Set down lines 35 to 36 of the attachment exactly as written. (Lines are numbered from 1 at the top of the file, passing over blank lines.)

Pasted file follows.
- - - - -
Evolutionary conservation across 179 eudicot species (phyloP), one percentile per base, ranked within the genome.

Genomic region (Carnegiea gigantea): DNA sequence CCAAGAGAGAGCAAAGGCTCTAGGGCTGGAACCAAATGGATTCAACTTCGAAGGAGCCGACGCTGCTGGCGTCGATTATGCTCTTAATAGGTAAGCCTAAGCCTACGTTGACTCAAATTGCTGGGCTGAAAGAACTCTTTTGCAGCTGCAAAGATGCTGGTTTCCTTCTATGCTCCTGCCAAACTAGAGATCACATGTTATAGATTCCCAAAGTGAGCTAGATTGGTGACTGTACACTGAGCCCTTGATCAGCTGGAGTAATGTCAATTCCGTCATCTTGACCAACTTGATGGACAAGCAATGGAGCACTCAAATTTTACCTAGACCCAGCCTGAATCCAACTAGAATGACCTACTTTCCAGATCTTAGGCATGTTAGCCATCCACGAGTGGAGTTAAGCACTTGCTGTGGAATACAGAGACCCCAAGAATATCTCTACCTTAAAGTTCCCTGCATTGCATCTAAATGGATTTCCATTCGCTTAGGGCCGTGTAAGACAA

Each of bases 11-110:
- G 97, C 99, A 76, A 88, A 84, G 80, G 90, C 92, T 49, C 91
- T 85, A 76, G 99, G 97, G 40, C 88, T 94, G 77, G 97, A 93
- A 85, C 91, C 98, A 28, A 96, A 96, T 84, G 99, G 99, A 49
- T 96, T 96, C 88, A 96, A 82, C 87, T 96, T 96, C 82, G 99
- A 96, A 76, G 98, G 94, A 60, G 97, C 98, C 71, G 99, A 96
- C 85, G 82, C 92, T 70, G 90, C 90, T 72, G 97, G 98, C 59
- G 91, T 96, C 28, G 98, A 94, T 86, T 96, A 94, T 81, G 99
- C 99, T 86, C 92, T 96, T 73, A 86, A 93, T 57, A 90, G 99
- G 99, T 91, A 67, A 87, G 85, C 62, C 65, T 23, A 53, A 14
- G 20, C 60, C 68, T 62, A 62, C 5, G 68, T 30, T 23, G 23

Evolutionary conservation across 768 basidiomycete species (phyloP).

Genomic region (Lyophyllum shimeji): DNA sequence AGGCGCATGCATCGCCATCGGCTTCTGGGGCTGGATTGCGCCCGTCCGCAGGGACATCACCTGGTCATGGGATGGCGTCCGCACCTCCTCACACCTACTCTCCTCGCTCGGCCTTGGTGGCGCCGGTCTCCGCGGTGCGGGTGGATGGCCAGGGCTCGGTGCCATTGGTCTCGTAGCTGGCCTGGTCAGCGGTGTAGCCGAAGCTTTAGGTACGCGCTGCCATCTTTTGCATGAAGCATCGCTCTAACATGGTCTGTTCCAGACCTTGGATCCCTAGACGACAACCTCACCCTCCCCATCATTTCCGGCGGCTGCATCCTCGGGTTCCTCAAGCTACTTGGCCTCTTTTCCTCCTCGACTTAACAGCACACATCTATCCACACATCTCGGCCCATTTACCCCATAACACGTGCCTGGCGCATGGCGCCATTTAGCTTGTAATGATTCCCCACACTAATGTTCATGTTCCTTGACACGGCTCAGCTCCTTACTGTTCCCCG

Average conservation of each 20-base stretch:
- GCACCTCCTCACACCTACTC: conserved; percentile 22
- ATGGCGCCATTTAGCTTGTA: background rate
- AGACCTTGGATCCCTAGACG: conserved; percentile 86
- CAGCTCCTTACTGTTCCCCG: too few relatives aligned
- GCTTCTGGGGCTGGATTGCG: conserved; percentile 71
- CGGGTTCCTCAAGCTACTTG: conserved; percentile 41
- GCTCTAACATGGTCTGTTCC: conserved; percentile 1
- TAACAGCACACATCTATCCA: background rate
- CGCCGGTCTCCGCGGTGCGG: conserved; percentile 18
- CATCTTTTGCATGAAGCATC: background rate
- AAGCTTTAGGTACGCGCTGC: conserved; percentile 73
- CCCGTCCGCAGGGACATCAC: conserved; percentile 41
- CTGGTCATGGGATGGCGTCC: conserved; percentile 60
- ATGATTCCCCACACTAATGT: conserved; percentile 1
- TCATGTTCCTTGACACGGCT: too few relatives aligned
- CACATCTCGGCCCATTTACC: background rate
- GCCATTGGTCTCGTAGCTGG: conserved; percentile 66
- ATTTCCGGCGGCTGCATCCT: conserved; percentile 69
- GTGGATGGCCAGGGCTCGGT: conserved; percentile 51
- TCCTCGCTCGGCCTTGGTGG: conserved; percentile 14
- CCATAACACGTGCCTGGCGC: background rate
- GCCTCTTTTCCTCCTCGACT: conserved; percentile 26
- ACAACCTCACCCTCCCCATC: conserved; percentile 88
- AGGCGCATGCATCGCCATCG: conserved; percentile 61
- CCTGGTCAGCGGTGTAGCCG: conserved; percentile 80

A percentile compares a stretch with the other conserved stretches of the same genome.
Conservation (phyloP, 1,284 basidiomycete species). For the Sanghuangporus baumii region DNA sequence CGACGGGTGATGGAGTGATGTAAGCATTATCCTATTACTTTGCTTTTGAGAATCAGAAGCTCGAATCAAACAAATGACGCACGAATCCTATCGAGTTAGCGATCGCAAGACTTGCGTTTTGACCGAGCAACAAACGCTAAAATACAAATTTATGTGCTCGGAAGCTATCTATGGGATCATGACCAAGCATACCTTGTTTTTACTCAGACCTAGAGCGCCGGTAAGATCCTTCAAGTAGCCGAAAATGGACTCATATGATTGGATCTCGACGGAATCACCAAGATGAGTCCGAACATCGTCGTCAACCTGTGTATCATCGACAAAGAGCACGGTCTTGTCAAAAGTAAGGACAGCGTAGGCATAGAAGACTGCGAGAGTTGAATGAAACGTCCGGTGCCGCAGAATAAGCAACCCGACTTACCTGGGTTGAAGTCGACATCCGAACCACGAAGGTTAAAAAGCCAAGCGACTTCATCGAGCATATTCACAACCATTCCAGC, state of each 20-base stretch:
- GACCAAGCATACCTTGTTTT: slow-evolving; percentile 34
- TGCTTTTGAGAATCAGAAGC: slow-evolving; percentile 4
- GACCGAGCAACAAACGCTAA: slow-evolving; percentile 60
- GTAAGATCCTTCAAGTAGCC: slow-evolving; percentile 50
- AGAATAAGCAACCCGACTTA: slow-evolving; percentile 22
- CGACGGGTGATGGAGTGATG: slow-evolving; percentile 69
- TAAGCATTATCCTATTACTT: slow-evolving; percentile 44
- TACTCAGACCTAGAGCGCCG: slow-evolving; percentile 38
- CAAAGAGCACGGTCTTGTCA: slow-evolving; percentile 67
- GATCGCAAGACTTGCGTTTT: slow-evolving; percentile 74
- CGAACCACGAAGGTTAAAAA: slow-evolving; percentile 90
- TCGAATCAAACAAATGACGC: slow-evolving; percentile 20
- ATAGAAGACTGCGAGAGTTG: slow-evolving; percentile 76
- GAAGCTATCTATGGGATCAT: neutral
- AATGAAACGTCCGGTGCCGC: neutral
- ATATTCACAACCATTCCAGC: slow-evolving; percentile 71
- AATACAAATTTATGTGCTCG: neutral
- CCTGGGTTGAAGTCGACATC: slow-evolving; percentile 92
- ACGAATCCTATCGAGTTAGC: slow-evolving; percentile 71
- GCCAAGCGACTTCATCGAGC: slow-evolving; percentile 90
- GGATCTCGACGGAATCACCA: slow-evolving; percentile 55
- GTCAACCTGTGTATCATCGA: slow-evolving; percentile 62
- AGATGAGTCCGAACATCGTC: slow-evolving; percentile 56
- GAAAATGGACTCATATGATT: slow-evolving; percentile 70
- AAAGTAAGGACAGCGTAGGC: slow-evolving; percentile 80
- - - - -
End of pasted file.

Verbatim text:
- GTGGATGGCCAGGGCTCGGT: conserved; percentile 51
- TCCTCGCTCGGCCTTGGTGG: conserved; percentile 14